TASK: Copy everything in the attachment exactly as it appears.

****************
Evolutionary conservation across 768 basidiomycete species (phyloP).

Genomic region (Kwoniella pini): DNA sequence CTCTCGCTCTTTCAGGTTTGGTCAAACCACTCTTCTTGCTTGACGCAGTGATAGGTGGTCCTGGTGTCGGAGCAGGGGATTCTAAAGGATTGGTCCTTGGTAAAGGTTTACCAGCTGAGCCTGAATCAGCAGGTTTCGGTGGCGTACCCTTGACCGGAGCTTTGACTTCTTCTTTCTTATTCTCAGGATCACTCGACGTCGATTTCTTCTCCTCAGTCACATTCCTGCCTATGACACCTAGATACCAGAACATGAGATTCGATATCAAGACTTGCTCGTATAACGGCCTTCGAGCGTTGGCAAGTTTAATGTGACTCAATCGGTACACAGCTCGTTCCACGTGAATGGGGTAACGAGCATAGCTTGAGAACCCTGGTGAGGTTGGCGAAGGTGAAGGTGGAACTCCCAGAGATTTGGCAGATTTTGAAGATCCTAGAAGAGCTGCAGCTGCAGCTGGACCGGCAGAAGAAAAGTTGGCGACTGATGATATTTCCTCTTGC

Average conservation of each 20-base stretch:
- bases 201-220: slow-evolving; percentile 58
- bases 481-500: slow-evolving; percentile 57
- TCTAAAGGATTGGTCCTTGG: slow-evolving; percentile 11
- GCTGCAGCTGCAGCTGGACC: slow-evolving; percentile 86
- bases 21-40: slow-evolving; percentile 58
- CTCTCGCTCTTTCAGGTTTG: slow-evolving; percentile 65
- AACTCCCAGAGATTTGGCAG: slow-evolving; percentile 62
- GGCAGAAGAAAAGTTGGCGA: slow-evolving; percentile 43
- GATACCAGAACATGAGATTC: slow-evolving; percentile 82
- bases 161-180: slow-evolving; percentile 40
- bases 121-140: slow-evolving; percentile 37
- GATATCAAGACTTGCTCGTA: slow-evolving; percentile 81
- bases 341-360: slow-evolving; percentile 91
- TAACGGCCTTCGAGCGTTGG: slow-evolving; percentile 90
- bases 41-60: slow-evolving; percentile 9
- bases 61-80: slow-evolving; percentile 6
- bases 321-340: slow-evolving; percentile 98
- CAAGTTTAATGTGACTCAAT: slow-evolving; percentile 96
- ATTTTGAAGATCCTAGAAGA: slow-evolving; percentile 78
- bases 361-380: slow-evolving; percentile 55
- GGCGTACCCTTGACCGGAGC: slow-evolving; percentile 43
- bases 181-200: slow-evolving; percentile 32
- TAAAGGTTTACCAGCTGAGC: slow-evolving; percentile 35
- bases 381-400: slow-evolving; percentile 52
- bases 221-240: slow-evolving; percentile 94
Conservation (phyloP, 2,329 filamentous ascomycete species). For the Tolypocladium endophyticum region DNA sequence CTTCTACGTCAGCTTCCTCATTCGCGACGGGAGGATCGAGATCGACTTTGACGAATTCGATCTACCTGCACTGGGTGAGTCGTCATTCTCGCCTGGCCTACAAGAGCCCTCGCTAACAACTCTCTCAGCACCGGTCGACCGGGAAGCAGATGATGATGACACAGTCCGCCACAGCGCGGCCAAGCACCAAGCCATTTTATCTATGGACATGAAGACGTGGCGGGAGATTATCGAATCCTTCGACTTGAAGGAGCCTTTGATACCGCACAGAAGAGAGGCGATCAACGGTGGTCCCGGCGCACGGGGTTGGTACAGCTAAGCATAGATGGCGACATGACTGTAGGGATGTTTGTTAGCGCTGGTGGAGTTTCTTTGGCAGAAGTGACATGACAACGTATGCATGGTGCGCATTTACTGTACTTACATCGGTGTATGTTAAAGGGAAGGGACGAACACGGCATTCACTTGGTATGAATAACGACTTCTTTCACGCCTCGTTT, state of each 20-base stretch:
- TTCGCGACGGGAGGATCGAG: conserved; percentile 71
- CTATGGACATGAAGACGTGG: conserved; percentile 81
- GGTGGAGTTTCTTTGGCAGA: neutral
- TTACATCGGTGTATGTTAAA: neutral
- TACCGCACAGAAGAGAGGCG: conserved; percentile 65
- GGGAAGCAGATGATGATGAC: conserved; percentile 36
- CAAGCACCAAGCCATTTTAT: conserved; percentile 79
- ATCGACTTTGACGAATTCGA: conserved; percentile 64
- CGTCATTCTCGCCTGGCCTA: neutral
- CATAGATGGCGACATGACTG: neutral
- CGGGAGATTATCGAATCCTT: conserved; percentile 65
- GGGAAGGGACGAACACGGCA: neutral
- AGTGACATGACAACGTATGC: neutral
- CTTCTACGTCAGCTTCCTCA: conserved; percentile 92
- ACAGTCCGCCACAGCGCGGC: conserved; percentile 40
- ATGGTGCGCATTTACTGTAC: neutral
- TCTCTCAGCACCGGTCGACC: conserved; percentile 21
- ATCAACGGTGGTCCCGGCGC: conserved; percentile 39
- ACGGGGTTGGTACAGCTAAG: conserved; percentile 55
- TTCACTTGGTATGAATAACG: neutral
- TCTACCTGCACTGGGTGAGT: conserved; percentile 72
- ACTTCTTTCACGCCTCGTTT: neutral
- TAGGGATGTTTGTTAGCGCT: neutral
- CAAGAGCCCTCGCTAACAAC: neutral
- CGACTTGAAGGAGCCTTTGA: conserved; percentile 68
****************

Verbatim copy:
Evolutionary conservation across 768 basidiomycete species (phyloP).

Genomic region (Kwoniella pini): DNA sequence CTCTCGCTCTTTCAGGTTTGGTCAAACCACTCTTCTTGCTTGACGCAGTGATAGGTGGTCCTGGTGTCGGAGCAGGGGATTCTAAAGGATTGGTCCTTGGTAAAGGTTTACCAGCTGAGCCTGAATCAGCAGGTTTCGGTGGCGTACCCTTGACCGGAGCTTTGACTTCTTCTTTCTTATTCTCAGGATCACTCGACGTCGATTTCTTCTCCTCAGTCACATTCCTGCCTATGACACCTAGATACCAGAACATGAGATTCGATATCAAGACTTGCTCGTATAACGGCCTTCGAGCGTTGGCAAGTTTAATGTGACTCAATCGGTACACAGCTCGTTCCACGTGAATGGGGTAACGAGCATAGCTTGAGAACCCTGGTGAGGTTGGCGAAGGTGAAGGTGGAACTCCCAGAGATTTGGCAGATTTTGAAGATCCTAGAAGAGCTGCAGCTGCAGCTGGACCGGCAGAAGAAAAGTTGGCGACTGATGATATTTCCTCTTGC

Average conservation of each 20-base stretch:
- bases 201-220: slow-evolving; percentile 58
- bases 481-500: slow-evolving; percentile 57
- TCTAAAGGATTGGTCCTTGG: slow-evolving; percentile 11
- GCTGCAGCTGCAGCTGGACC: slow-evolving; percentile 86
- bases 21-40: slow-evolving; percentile 58
- CTCTCGCTCTTTCAGGTTTG: slow-evolving; percentile 65
- AACTCCCAGAGATTTGGCAG: slow-evolving; percentile 62
- GGCAGAAGAAAAGTTGGCGA: slow-evolving; percentile 43
- GATACCAGAACATGAGATTC: slow-evolving; percentile 82
- bases 161-180: slow-evolving; percentile 40
- bases 121-140: slow-evolving; percentile 37
- GATATCAAGACTTGCTCGTA: slow-evolving; percentile 81
- bases 341-360: slow-evolving; percentile 91
- TAACGGCCTTCGAGCGTTGG: slow-evolving; percentile 90
- bases 41-60: slow-evolving; percentile 9
- bases 61-80: slow-evolving; percentile 6
- bases 321-340: slow-evolving; percentile 98
- CAAGTTTAATGTGACTCAAT: slow-evolving; percentile 96
- ATTTTGAAGATCCTAGAAGA: slow-evolving; percentile 78
- bases 361-380: slow-evolving; percentile 55
- GGCGTACCCTTGACCGGAGC: slow-evolving; percentile 43
- bases 181-200: slow-evolving; percentile 32
- TAAAGGTTTACCAGCTGAGC: slow-evolving; percentile 35
- bases 381-400: slow-evolving; percentile 52
- bases 221-240: slow-evolving; percentile 94
Conservation (phyloP, 2,329 filamentous ascomycete species). For the Tolypocladium endophyticum region DNA sequence CTTCTACGTCAGCTTCCTCATTCGCGACGGGAGGATCGAGATCGACTTTGACGAATTCGATCTACCTGCACTGGGTGAGTCGTCATTCTCGCCTGGCCTACAAGAGCCCTCGCTAACAACTCTCTCAGCACCGGTCGACCGGGAAGCAGATGATGATGACACAGTCCGCCACAGCGCGGCCAAGCACCAAGCCATTTTATCTATGGACATGAAGACGTGGCGGGAGATTATCGAATCCTTCGACTTGAAGGAGCCTTTGATACCGCACAGAAGAGAGGCGATCAACGGTGGTCCCGGCGCACGGGGTTGGTACAGCTAAGCATAGATGGCGACATGACTGTAGGGATGTTTGTTAGCGCTGGTGGAGTTTCTTTGGCAGAAGTGACATGACAACGTATGCATGGTGCGCATTTACTGTACTTACATCGGTGTATGTTAAAGGGAAGGGACGAACACGGCATTCACTTGGTATGAATAACGACTTCTTTCACGCCTCGTTT, state of each 20-base stretch:
- TTCGCGACGGGAGGATCGAG: conserved; percentile 71
- CTATGGACATGAAGACGTGG: conserved; percentile 81
- GGTGGAGTTTCTTTGGCAGA: neutral
- TTACATCGGTGTATGTTAAA: neutral
- TACCGCACAGAAGAGAGGCG: conserved; percentile 65
- GGGAAGCAGATGATGATGAC: conserved; percentile 36
- CAAGCACCAAGCCATTTTAT: conserved; percentile 79
- ATCGACTTTGACGAATTCGA: conserved; percentile 64
- CGTCATTCTCGCCTGGCCTA: neutral
- CATAGATGGCGACATGACTG: neutral
- CGGGAGATTATCGAATCCTT: conserved; percentile 65
- GGGAAGGGACGAACACGGCA: neutral
- AGTGACATGACAACGTATGC: neutral
- CTTCTACGTCAGCTTCCTCA: conserved; percentile 92
- ACAGTCCGCCACAGCGCGGC: conserved; percentile 40
- ATGGTGCGCATTTACTGTAC: neutral
- TCTCTCAGCACCGGTCGACC: conserved; percentile 21
- ATCAACGGTGGTCCCGGCGC: conserved; percentile 39
- ACGGGGTTGGTACAGCTAAG: conserved; percentile 55
- TTCACTTGGTATGAATAACG: neutral
- TCTACCTGCACTGGGTGAGT: conserved; percentile 72
- ACTTCTTTCACGCCTCGTTT: neutral
- TAGGGATGTTTGTTAGCGCT: neutral
- CAAGAGCCCTCGCTAACAAC: neutral
- CGACTTGAAGGAGCCTTTGA: conserved; percentile 68